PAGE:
Reverse engineering languages

Recently I read an interesting book by Barbara Sher called Refuse to Choose!, which suggests ways in which people with many interests, who the author calls scanners, can find time to persue all those interests. I thought some of the suggestions might be relevant to people interested like learning many languages, like me.

One idea is thinking about what you want to achieve, then working backwards thinking about all the steps you need to take to achieve your goal. If you did this for language, you might start picturing the level of competence you want to reach in a language, then work out all the steps needed to reach that level, working backwards.

Have you tried anything like this?

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This entry was posted in Language, Language learning.

2 Responses to Reverse engineering languages

  1. Adrienne says:

    What did you think of the book? As someone who has way too many projects of various kinds (tho mostly fiber crafts- knitting, quilting, embroidery, etc.) going on at any one time, I’m curious what the author would think I should do.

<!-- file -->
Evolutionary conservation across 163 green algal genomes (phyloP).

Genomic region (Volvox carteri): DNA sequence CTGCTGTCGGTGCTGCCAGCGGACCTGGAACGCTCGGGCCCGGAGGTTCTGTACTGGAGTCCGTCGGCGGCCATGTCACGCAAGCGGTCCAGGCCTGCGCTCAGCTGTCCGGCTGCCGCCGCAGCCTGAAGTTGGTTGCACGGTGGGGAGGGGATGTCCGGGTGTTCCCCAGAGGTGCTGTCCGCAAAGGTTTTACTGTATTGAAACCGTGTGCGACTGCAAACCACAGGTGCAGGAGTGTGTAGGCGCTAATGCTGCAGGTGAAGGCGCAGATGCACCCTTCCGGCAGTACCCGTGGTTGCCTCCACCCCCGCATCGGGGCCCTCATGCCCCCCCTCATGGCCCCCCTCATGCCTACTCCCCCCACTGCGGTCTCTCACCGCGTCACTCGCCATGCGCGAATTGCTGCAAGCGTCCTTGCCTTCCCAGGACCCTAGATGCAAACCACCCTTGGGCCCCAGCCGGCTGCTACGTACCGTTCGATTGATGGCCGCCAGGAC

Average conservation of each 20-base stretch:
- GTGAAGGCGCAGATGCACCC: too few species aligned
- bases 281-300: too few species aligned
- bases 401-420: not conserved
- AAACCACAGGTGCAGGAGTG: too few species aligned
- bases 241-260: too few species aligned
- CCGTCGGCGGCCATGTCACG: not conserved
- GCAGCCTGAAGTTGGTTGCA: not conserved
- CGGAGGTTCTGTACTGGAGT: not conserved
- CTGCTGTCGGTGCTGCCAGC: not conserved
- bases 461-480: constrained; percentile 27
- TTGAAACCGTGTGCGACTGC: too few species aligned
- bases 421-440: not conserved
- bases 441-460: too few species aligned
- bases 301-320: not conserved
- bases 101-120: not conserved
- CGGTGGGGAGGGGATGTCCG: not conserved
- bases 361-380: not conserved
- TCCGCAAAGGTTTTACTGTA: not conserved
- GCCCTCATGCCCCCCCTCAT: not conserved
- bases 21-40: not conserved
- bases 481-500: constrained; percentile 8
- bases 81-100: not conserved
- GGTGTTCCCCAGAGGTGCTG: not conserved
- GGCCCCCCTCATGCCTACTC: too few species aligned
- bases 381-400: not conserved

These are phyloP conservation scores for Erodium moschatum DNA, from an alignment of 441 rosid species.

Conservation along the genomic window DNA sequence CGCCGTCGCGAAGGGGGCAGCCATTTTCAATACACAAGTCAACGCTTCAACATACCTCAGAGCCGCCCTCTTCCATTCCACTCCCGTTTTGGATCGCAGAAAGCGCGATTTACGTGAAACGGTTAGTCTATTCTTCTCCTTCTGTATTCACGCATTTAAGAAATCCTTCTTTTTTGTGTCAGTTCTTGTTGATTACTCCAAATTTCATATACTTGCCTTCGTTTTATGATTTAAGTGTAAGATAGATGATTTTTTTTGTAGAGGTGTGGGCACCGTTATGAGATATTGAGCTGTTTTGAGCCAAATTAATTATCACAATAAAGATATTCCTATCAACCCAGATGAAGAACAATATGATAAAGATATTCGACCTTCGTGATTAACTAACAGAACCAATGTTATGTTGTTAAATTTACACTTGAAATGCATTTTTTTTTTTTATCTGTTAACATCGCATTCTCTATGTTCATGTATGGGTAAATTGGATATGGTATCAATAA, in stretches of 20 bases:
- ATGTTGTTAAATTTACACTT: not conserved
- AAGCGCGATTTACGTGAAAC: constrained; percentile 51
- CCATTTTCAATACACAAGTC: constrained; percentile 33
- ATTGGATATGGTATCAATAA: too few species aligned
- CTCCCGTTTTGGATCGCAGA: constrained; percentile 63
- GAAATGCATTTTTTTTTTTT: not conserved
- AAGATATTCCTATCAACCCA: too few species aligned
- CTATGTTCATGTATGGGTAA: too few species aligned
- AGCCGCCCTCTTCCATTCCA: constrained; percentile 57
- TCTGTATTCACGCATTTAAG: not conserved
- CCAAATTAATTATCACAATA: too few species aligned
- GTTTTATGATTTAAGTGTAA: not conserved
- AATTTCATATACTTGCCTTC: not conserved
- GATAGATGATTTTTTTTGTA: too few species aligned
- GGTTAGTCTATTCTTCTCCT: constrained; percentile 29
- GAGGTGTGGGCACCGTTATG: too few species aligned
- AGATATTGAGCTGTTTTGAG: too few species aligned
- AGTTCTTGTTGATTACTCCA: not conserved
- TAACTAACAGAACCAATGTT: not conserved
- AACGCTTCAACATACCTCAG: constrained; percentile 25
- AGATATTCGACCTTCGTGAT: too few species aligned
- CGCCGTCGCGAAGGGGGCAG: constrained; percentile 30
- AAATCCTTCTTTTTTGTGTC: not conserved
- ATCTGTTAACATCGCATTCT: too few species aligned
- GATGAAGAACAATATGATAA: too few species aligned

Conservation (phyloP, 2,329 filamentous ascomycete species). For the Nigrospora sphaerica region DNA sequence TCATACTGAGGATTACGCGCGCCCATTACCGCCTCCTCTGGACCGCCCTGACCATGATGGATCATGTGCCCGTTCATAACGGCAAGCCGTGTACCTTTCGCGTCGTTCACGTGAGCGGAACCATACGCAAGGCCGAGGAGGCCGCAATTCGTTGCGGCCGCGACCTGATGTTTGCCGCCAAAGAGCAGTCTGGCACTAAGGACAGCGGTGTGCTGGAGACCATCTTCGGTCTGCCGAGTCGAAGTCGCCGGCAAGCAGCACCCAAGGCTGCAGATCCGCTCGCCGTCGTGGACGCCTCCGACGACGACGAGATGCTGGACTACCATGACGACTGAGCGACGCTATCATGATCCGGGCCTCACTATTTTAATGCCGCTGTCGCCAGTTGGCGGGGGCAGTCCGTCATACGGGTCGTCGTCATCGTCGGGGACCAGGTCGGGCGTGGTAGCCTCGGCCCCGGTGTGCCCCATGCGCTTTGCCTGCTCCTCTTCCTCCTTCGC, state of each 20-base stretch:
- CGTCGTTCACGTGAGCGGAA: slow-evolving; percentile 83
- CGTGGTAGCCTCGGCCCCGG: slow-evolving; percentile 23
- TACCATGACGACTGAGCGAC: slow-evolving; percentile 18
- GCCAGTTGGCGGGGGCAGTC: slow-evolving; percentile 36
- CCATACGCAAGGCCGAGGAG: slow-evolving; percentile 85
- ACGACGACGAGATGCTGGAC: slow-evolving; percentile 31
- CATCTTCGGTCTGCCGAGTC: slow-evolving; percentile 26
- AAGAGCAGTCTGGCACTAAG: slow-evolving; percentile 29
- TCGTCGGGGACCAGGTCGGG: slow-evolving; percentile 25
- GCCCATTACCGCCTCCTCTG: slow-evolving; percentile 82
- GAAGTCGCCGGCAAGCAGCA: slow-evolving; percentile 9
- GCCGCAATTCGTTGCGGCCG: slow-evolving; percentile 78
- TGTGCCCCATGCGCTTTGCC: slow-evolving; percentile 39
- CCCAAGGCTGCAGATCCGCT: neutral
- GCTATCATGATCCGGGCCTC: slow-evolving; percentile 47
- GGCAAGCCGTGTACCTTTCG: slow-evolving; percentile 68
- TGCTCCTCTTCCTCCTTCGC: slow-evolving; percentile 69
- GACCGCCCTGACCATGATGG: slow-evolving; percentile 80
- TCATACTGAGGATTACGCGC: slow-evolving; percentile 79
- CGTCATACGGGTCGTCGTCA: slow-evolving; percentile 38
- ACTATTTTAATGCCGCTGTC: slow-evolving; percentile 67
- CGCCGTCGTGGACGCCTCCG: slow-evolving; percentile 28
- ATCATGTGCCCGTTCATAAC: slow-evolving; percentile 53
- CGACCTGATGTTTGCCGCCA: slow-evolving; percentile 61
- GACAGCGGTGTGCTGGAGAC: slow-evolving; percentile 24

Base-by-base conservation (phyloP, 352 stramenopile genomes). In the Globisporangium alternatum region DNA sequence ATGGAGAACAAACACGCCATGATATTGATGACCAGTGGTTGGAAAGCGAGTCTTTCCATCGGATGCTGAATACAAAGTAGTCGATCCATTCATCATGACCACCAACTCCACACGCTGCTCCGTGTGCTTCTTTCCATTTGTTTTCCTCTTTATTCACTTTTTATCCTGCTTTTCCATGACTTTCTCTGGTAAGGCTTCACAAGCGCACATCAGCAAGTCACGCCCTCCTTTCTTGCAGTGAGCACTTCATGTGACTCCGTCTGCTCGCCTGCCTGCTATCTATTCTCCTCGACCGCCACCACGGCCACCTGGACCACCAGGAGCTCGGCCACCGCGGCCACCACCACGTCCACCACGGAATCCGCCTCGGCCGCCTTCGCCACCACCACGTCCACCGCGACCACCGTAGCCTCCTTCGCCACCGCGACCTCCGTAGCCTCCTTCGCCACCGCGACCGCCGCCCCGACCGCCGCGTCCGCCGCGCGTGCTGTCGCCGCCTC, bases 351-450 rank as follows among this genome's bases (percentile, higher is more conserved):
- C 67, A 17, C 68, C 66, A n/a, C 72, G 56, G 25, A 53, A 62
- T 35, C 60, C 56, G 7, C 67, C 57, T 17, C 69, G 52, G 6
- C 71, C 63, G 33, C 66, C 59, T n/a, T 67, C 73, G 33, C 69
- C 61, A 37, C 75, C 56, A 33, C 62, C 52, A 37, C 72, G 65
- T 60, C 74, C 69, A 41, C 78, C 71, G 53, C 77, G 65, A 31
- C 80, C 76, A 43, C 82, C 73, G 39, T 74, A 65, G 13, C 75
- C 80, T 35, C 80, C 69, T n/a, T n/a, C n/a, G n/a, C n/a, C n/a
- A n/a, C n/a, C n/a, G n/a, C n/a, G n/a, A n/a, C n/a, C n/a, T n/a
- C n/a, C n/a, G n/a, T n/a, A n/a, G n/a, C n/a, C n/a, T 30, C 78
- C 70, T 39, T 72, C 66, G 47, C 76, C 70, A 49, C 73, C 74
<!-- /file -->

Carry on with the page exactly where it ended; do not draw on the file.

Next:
2. Simon says:

    I found the book quite interesting with lots of useful, practical advice.

    The author suggests that you keep a journal of ideas, projects you’d like to work on, and anything else that occurs to you that you can capture before it slips from your mind. She calls this a ‘scanner’s day book’.

    She also suggests keeping all the things you need for each of your hobbies / projects in a way that enables you to pick them up and do a bit more on them whenever you have time and the inclination. In your case she might suggest keeping your knitting things all together in one place, your quilting things in another, and so on. Any tools you use for more than one of these activities could be kept in a central, easily-accessible place.